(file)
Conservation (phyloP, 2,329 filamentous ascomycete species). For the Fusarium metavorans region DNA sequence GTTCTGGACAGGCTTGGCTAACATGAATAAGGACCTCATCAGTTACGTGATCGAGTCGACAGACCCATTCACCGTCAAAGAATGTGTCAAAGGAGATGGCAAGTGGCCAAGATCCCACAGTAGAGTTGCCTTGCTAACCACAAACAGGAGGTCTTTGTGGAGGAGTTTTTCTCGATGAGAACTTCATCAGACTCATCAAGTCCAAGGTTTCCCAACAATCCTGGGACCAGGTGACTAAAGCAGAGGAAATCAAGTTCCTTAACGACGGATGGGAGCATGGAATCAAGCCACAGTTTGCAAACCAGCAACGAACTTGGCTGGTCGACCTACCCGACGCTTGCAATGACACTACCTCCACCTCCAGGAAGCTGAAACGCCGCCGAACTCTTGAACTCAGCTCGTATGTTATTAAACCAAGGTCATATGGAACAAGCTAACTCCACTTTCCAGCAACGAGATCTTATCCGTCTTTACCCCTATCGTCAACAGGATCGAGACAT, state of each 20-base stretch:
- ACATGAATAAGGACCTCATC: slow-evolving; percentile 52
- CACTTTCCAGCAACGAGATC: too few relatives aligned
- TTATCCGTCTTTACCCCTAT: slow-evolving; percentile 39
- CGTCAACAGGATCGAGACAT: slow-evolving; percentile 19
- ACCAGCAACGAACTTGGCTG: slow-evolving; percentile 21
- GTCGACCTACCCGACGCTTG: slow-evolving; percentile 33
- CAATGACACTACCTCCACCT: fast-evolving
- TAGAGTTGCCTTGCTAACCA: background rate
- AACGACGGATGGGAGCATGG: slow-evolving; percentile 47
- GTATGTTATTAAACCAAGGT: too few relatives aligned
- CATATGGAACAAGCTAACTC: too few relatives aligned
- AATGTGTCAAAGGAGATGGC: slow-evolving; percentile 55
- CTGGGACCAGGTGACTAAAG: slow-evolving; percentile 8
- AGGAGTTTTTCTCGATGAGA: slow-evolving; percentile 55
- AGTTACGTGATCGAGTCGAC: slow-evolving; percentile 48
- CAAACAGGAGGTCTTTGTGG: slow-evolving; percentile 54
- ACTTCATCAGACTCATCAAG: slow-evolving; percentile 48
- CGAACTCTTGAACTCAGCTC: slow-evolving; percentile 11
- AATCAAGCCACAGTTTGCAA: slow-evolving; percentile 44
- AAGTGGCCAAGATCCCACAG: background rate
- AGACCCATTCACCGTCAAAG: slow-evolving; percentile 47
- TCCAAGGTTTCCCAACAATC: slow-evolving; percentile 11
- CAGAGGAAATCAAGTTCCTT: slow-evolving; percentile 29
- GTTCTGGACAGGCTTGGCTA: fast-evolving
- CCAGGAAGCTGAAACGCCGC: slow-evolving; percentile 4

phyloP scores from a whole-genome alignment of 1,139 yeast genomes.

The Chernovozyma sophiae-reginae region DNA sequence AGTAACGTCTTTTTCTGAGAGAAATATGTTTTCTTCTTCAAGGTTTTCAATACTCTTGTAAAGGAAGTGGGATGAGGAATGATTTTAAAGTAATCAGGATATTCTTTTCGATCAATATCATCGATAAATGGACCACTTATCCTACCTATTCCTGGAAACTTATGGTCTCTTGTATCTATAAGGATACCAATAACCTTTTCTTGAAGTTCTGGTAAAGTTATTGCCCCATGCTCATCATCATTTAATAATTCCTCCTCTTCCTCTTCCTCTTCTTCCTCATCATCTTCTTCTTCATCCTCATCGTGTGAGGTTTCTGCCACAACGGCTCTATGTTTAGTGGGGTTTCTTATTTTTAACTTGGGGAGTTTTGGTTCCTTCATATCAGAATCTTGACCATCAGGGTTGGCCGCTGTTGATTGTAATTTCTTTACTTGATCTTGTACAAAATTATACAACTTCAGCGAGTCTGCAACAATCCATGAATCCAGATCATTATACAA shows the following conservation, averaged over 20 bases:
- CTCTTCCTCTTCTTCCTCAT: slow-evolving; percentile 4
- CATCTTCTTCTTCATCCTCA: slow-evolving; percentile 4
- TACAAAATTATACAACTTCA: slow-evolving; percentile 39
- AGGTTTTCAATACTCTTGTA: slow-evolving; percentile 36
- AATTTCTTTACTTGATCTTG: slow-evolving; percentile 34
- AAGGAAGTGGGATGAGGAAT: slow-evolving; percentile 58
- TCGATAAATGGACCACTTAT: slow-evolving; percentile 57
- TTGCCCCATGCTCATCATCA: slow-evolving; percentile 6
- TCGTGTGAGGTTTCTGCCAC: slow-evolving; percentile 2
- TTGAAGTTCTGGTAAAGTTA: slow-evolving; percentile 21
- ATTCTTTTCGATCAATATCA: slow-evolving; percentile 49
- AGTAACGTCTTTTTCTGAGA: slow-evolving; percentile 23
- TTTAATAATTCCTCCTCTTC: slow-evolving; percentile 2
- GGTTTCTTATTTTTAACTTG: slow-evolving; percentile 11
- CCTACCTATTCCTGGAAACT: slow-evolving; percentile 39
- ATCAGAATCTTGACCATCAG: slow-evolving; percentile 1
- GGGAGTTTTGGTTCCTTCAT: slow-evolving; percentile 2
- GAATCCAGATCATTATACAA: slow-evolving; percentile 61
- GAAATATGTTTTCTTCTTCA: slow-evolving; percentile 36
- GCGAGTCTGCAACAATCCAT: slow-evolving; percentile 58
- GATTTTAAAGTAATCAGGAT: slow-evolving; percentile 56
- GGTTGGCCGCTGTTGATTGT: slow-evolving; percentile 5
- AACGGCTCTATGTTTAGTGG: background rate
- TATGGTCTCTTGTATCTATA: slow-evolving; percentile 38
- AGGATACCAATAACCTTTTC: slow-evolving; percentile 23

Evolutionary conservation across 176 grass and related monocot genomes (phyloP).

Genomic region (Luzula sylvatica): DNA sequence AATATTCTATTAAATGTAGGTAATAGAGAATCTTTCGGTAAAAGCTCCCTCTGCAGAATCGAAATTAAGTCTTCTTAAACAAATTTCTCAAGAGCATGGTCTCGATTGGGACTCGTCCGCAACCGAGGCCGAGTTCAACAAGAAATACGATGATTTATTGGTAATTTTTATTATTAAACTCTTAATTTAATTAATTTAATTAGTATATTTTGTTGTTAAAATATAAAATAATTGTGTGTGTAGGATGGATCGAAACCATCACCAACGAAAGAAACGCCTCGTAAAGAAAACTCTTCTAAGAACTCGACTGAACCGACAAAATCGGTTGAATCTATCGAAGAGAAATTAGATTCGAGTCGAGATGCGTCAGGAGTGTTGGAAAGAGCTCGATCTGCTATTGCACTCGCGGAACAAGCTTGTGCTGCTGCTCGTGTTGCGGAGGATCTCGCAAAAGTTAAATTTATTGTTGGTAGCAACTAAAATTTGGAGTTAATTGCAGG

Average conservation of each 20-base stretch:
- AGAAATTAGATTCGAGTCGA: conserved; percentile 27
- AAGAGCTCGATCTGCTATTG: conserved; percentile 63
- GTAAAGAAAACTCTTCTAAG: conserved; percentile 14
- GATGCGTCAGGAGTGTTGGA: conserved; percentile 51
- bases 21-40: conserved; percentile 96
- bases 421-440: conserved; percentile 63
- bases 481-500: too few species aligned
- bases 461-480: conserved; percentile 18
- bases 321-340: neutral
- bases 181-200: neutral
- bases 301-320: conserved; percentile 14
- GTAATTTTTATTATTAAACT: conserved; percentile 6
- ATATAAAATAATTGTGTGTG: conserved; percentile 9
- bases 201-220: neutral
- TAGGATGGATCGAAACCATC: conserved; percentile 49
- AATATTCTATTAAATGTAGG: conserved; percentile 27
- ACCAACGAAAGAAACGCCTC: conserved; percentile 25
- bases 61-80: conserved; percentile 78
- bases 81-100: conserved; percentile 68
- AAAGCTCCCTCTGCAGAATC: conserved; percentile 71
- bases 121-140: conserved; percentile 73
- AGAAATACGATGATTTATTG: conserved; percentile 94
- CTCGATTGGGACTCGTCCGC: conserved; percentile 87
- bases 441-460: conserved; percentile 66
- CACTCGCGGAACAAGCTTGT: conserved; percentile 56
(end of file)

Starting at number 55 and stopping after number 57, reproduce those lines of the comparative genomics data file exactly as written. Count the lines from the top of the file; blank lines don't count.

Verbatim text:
Genomic region (Luzula sylvatica): DNA sequence AATATTCTATTAAATGTAGGTAATAGAGAATCTTTCGGTAAAAGCTCCCTCTGCAGAATCGAAATTAAGTCTTCTTAAACAAATTTCTCAAGAGCATGGTCTCGATTGGGACTCGTCCGCAACCGAGGCCGAGTTCAACAAGAAATACGATGATTTATTGGTAATTTTTATTATTAAACTCTTAATTTAATTAATTTAATTAGTATATTTTGTTGTTAAAATATAAAATAATTGTGTGTGTAGGATGGATCGAAACCATCACCAACGAAAGAAACGCCTCGTAAAGAAAACTCTTCTAAGAACTCGACTGAACCGACAAAATCGGTTGAATCTATCGAAGAGAAATTAGATTCGAGTCGAGATGCGTCAGGAGTGTTGGAAAGAGCTCGATCTGCTATTGCACTCGCGGAACAAGCTTGTGCTGCTGCTCGTGTTGCGGAGGATCTCGCAAAAGTTAAATTTATTGTTGGTAGCAACTAAAATTTGGAGTTAATTGCAGG

Average conservation of each 20-base stretch:
- AGAAATTAGATTCGAGTCGA: conserved; percentile 27